Valorization of Sour Milk to Form Bioplastics: Friend or Foe?
journal contributionposted on 2020-02-19, 19:12 authored by Mark T. Jefferson, Connor Rutter, Katherine Fraine, Gabriel V. B. Borges, Gabriela M. de Souza Santos, Frederico A. P. Schoene, Glenn A. Hurst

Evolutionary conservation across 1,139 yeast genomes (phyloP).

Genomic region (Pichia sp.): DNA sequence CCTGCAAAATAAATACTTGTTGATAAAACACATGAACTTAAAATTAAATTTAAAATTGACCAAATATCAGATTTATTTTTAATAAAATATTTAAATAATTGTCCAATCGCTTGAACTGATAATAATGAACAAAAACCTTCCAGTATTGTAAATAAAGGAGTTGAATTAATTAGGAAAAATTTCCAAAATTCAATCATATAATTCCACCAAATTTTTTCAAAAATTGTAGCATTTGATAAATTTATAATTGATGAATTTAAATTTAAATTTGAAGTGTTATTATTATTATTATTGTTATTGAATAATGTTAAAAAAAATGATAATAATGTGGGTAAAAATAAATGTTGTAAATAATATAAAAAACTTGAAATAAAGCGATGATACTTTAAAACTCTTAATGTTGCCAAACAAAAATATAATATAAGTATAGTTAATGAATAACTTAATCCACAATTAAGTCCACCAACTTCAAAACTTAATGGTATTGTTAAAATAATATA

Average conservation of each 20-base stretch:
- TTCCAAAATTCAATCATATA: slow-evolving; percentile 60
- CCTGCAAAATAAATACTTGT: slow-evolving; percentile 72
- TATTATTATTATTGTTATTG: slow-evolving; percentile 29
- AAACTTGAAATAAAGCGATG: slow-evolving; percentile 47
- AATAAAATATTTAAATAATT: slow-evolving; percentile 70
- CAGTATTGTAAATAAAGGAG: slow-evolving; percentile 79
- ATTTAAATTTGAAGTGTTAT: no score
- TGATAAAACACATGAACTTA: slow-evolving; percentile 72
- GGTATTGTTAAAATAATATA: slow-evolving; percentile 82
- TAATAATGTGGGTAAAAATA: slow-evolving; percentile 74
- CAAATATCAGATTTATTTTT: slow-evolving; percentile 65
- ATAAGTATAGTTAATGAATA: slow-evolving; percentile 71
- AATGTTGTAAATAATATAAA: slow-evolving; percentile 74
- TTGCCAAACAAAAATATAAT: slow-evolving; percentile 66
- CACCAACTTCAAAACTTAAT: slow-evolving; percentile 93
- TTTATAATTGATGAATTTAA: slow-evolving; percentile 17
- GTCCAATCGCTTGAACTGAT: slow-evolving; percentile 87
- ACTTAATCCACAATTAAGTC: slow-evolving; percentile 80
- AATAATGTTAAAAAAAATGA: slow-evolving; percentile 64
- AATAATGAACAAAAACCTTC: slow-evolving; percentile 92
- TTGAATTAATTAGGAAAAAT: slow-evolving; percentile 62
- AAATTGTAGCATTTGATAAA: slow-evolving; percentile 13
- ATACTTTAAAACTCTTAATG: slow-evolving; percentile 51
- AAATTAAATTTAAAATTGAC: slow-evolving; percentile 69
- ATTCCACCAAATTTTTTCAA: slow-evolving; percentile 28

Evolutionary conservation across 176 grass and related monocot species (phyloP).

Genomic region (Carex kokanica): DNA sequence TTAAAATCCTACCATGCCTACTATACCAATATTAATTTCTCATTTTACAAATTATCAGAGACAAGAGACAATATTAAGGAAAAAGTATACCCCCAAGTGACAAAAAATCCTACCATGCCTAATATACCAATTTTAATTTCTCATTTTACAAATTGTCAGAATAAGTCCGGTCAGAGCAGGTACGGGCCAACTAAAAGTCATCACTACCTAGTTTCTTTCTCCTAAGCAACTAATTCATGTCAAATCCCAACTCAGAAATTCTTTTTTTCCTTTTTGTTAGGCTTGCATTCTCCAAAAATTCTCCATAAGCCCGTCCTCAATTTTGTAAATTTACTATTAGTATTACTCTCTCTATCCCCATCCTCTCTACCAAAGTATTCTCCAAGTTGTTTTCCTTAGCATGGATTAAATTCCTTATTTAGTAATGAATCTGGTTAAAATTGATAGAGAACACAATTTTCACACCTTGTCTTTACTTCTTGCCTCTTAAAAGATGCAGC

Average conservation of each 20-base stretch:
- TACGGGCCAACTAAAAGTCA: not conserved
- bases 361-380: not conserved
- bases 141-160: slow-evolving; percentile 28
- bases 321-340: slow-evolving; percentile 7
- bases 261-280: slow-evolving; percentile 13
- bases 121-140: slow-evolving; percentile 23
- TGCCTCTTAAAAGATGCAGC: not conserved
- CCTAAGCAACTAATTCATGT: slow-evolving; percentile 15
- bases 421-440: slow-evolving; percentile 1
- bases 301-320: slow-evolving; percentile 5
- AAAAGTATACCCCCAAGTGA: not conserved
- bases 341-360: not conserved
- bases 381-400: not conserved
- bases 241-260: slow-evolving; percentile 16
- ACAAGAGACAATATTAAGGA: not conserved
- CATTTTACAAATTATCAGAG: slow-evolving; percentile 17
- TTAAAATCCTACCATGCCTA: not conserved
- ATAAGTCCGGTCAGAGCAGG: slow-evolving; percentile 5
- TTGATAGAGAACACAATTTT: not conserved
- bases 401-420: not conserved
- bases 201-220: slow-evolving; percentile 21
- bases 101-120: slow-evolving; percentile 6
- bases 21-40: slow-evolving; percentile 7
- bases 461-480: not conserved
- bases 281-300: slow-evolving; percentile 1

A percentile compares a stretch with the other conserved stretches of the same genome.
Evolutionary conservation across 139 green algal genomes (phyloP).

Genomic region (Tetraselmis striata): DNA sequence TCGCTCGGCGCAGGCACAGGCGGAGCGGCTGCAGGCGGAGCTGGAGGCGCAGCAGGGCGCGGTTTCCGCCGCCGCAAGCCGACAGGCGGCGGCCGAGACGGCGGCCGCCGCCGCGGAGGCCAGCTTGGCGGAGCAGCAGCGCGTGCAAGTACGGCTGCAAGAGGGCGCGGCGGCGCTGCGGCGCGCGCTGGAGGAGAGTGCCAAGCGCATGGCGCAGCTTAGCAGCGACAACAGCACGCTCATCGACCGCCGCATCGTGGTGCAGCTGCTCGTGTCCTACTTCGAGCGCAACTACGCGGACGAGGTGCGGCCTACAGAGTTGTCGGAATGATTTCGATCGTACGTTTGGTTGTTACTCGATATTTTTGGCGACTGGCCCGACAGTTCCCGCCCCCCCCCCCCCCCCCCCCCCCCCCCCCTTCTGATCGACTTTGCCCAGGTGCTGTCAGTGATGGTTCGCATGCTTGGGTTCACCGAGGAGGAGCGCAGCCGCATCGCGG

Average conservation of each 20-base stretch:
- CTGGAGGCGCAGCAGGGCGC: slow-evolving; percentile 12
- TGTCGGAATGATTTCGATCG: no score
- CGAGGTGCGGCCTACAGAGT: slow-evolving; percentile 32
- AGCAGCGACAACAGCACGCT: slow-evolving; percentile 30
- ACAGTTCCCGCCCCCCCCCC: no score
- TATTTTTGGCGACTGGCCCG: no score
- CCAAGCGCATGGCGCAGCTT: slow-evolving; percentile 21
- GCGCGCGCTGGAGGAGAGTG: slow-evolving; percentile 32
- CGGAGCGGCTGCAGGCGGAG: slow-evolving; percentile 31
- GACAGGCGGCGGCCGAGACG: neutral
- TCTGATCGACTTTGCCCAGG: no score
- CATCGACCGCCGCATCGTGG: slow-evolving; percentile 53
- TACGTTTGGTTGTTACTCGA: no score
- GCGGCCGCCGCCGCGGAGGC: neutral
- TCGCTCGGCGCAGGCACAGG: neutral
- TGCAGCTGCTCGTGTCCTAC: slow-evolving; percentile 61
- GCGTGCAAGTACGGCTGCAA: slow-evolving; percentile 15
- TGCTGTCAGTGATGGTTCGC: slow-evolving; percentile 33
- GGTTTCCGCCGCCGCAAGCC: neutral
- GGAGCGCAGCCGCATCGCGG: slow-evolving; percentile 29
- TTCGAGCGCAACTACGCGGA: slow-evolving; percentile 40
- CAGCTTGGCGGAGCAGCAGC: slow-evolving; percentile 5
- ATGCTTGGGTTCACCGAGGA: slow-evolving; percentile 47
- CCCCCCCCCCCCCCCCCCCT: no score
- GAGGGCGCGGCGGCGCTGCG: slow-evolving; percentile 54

A demonstration was developed to introduce students to waste valorization in order to form bioplastics. Waste valorization is the process of reusing, recycling, or composting, from waste, useful products or sources of energy. In this demonstration, waste valorization is introduced by converting sour milk into a bioplastic via the addition of lemon juice upon heating. Utilizing lemon juice to perform the acidification offers a greener procedure than the traditional formaldehyde (used commercially to make galalith) and enhances the transferability in remote locations such as the Amazon Rainforest in comparison to vinegar. Students can establish connections to relevant United Nations Sustainable Development Goals (UN SDGs) by adopting a systems thinking approach. However, through this, it is noteworthy that this process is also used (particularly in the Indian subcontinent) to make paneer, a farmer cheese. While this also enables students to make a link to additional UN SDGs pertaining to “zero hunger”, there is an ethical discussion to be had as to whether such a process that is utilized to feed malnourished citizens should be used to make a decorative bioplastic. As such, despite this demonstration being transferrable, instructors may consider carefully whether to utilize this resource, and, if so, to use this as an opportunity to teach the importance of ethics in science.